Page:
WATH WOOD AND
Wath Wood and Boyd Royd form two parts of a single woodland block. They lie to the south of Wath and to the west of Swinton, just over 6 kilometres north of the centre of Rotherham.
The site contains several features of archaeological value, most notably a well-preserved section of the 'Roman Ridge', built between 450 and 600 AD in order to defend the Celtic kingdom of Elmet from the advancing Anglo-Saxons. In addition, Boyd Royd Wood is surrounded by a substantial woodland boundary bank, and a post-medieval well has been found in Wath Wood.
The woodland, which was probably once managed as a coppice-with-standards, is now largely dominated by mature Oak and Beech. The southern part of Wath Wood, which was clear-felled in the 1970's, is now dominated by dense young Birch and Oak. The acid soils, together with the heavy shade cast by the planted beeches, have resulted in most parts of the site having an impoverished ground flora. The animals are however of greater interest. There are a number of nationally scarce invertebrate species and the bird population includes Nuthatch, Great-spotted Woodpecker, Little Owl and Tawny Owl.
Situated on the urban fringe and being the only publicly owned woodland in the immediate vicinity, the site is a popular place for recreation. It is crossed by number of footpaths, including at least one Public Right of Way.
Some small scale tree thinning has already taken place in the areas of mature Beech and Oak in order to encourage natural regeneration of native trees such as Oak, Birch and Hazel. A regular cycle of coppicing has been introduced in the area of dense young Birch and Oak on the southern edge of the site and this has provided open space and a scrub like habitat, in contrast to the mature woodland on the rest of the site. Under the Fuelling a Revolution programme, similar woodland restoration work will continue with the aim of further improving the structure of the woodland and its potential for wildlife. The Scheduled Ancient Monument of the 'Roman Ridge' will be protected, at least in part by diverting existing footpaths away from this. Other access work is taking place to maximise the potential of the site as a recreational and educational resource and, to supplement this, a programme of guided walks, events relating to the natural history and historic interest of the site, children's events and practical management tasks is being run.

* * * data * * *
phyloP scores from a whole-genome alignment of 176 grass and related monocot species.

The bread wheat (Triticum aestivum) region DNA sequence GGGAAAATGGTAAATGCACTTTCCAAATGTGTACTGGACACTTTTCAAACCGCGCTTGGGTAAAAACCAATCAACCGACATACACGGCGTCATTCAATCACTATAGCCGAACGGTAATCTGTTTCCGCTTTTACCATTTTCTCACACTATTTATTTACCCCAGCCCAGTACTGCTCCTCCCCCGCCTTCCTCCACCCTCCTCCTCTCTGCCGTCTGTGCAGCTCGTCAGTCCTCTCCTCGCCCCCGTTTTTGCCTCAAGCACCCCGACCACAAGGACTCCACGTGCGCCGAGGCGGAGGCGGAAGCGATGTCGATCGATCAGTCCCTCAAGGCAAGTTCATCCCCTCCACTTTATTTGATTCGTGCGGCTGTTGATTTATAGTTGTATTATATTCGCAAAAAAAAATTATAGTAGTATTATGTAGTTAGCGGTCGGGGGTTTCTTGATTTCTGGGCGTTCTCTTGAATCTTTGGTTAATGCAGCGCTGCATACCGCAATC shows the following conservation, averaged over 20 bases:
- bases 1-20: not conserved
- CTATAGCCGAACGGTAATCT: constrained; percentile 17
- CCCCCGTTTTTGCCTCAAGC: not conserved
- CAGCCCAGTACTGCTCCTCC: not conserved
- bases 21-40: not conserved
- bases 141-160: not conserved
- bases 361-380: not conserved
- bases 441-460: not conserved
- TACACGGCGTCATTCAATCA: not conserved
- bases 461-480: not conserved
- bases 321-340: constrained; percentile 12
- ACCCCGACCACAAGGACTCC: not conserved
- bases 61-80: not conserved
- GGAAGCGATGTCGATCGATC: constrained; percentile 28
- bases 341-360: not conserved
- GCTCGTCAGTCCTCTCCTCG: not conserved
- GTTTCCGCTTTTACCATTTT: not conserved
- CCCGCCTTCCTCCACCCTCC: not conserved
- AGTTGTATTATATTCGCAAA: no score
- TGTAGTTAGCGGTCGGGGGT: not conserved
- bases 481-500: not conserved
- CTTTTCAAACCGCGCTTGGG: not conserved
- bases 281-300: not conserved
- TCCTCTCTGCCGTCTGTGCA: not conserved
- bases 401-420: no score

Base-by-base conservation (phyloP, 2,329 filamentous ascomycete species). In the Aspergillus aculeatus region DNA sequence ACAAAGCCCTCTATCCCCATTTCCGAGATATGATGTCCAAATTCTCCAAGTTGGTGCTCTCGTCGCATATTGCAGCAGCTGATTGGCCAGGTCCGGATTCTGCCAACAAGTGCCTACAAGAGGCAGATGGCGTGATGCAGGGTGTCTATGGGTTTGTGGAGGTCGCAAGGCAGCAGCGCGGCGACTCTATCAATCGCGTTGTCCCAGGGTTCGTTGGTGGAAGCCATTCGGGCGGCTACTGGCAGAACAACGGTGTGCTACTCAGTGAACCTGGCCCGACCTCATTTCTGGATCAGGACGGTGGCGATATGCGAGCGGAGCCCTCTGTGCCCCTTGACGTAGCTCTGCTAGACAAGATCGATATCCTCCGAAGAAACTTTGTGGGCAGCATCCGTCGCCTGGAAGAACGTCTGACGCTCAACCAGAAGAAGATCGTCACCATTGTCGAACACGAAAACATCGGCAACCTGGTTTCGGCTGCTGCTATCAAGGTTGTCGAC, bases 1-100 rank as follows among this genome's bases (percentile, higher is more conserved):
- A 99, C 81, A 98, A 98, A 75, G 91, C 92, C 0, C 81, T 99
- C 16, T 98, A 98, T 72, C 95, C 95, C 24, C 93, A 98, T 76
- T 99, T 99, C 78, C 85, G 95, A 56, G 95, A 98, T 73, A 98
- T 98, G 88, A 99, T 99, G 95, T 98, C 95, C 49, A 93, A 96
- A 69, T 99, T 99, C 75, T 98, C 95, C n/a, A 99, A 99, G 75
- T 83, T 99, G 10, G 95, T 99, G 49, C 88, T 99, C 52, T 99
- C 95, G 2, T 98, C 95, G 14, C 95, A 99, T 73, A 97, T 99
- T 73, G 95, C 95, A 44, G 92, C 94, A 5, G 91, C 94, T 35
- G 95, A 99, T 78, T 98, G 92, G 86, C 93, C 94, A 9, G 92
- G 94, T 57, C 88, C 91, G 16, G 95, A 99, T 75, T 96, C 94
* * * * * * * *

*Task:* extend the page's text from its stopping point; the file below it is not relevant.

Other nearby Heritage Woodlands are: